Olmsted, as noted, wrote from the vantage point of mid-19th century America near the end of the American Civil War, at the same time, interestingly enough, as George Perkins Marsh was developing his pioneering work on conservation, Man and Nature. The country was different then. The nation's population stood at a mere 31 million. Most of the West, with the notable exception of parts of California, Colorado, Nevada and New Mexico, was still occupied only by scattered Indian peoples. By the time Congress established the NPS in 1916 the population had multiplied threefold, and by 1960 it had grown almost tenfold to 180 million! The spatial relationship between towns and cities and uninhabited sections of the country was different 100 years after Olmsted's report on the Mariposa Grove. Wild places were shrinking and becoming more precious. The sense of place with which Americans viewed Yosemite and Yellowstone was different. The manner with which Americans viewed their environment had also changed. The change was reflected in a flurry of legislation that affected the management of the National Park System as much as it recognized this country's commitment to environmental health. By the 1960s, population and development pressures throughout the country resulted in the passage of the Wilderness Act (1964), National Historic Preservation Act (1966), Clean Air Act (1967), Wild and Scenic Rivers Act (1968), National Environmental Policy Act (1969), and the Endangered Species Act in 1973. The country had changed and so would the NPS as it implemented these and other laws, and recognized the global implications of its actions.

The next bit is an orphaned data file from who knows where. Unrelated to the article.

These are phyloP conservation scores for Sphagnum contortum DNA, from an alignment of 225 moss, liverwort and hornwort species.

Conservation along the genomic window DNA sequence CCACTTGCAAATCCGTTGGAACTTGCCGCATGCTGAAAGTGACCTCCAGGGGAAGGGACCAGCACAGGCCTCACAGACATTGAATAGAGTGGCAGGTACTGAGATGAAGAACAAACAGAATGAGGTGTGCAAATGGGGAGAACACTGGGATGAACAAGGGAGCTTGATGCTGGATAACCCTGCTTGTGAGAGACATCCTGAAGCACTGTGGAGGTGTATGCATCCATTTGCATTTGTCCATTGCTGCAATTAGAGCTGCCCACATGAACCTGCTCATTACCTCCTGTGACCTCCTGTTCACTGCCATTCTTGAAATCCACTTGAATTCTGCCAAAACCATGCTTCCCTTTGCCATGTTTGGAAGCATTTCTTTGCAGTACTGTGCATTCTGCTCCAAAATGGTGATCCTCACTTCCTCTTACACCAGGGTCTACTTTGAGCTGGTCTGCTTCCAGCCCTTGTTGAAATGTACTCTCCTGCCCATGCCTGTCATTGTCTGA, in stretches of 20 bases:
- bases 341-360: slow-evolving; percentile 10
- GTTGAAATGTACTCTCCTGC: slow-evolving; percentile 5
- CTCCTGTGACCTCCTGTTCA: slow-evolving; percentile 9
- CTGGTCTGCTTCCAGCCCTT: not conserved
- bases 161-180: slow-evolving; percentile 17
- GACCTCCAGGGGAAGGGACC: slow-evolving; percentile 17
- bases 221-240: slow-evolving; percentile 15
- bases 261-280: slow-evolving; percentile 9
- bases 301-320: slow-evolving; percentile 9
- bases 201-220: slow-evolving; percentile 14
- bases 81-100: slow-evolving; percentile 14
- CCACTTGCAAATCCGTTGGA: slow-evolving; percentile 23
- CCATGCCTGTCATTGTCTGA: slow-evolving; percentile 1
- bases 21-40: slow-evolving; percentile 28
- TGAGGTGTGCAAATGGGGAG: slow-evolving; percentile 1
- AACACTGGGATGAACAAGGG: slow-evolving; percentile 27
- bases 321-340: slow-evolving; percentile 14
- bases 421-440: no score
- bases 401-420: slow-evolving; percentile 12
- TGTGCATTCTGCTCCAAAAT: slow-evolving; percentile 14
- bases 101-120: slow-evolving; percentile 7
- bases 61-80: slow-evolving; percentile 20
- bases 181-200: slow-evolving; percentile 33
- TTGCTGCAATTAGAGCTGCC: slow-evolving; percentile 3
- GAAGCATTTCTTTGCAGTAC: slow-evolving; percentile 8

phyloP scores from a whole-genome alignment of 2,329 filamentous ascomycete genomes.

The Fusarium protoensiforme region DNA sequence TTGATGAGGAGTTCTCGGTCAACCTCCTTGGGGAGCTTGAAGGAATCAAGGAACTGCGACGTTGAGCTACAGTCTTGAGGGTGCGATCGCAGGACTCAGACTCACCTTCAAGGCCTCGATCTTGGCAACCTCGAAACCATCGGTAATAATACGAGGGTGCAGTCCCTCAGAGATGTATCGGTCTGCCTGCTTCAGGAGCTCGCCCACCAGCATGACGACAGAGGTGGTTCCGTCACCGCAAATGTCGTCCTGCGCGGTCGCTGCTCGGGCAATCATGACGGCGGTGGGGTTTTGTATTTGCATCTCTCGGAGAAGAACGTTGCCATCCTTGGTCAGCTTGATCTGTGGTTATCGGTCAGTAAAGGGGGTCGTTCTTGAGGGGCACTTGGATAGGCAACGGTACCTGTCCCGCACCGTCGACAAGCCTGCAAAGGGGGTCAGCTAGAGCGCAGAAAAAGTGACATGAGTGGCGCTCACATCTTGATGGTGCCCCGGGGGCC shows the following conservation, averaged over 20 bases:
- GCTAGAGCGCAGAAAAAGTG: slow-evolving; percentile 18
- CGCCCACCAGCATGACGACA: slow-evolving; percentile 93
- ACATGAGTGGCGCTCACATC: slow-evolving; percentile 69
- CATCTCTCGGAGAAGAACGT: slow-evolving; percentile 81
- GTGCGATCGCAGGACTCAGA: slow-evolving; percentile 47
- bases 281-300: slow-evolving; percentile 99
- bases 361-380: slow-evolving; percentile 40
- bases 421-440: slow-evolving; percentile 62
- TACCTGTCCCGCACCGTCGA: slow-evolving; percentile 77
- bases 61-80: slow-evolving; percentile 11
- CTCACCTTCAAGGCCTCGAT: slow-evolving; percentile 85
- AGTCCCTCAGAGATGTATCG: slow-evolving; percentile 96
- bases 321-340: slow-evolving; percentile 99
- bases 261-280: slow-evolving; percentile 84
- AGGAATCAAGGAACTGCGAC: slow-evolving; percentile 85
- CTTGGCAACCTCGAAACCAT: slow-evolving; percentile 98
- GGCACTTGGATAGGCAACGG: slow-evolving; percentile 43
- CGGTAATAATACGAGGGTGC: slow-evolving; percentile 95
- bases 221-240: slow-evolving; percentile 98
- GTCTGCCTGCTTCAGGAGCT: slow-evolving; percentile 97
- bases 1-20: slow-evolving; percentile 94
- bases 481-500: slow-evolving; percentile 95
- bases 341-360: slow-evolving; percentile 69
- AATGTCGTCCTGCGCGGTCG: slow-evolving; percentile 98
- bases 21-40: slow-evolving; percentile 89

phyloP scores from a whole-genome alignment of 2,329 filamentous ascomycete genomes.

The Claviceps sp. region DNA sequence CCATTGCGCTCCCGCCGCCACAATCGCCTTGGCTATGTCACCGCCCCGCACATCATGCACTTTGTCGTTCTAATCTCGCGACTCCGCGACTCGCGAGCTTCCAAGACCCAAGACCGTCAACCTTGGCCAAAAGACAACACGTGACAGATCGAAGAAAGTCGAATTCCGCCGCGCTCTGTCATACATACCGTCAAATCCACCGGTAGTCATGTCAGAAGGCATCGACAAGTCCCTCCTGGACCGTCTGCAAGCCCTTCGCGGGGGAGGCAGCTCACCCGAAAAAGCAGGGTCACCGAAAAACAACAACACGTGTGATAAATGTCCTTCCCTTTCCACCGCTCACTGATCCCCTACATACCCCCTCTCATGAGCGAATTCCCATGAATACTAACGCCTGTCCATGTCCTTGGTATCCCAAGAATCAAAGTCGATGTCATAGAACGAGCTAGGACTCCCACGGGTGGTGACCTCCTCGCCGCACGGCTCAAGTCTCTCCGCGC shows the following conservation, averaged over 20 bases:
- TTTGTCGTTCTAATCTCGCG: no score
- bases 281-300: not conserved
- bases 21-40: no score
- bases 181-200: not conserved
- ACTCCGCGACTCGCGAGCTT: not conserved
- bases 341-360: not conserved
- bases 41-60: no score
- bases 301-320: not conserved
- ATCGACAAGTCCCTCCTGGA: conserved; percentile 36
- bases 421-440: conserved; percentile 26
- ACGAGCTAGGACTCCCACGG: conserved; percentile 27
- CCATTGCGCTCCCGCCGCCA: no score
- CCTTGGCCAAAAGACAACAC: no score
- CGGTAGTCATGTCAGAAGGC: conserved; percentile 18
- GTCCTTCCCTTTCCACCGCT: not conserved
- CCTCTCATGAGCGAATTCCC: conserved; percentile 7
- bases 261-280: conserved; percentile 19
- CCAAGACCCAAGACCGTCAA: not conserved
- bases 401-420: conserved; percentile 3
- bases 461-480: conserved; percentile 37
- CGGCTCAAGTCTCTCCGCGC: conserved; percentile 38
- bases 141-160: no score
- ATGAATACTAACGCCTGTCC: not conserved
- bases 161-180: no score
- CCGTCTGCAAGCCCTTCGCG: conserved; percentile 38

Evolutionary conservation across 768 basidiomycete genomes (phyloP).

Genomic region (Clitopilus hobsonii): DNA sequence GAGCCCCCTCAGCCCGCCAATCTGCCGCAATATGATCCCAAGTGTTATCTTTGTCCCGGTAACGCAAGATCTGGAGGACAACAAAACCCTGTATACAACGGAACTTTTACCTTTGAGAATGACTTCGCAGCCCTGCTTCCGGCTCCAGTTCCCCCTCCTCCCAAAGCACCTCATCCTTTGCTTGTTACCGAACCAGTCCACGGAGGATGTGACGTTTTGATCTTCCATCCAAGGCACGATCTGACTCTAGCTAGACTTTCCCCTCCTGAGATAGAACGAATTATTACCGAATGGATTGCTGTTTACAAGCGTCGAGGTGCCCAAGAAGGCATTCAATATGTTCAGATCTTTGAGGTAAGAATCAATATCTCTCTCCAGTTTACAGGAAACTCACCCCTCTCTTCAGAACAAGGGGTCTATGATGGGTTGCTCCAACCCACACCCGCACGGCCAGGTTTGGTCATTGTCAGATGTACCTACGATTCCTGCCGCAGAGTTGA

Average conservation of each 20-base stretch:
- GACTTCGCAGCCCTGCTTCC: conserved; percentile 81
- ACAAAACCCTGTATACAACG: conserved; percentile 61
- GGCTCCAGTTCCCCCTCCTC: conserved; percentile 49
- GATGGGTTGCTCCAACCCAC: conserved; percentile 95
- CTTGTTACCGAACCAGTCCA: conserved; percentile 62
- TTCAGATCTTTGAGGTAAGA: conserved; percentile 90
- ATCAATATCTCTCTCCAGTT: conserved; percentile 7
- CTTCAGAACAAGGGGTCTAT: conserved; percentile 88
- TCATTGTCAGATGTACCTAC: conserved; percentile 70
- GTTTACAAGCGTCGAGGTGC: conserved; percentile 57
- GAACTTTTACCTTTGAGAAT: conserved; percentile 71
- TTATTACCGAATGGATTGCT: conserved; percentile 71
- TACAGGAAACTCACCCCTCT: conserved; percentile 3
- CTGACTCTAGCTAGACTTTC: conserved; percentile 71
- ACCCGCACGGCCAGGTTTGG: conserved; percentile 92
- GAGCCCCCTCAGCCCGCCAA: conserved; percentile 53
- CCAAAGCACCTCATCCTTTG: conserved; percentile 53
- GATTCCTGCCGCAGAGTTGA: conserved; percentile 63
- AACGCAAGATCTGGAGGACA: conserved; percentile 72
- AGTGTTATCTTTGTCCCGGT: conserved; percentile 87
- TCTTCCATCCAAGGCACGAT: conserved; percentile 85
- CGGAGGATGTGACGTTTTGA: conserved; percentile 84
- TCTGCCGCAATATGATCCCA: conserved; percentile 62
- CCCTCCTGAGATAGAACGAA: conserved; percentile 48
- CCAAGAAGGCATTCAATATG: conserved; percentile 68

Another factor affecting the philosophical framework of the Service present from the beginning, but expanded and clarified over time was the emphasis placed on the preservation of cultural resources. Even before the establishment of the NPS, Congress and the President (through the authority of the 1906 Antiquities Act) began to define a national policy of historic preservation as they recognized the nationally significant values of Casa Grande, Mesa Verde, Chaco Canyon, Gran Quivira, and Sitka among others. Subsequent legislation such as the 1935 Historic Sites Act, the National Historic Preservation Act of 1966, and Archeological Resources Protection Act of 1979 further enhanced the Service's philosophical (and legal) underpinnings in the area currently identified as heritage preservation. (Additional philosophical expansions resulted from the creation of numerous preservation and technical assistance programs Congress authorized over time in the areas of historic preservation, recreation, and open space conservation.)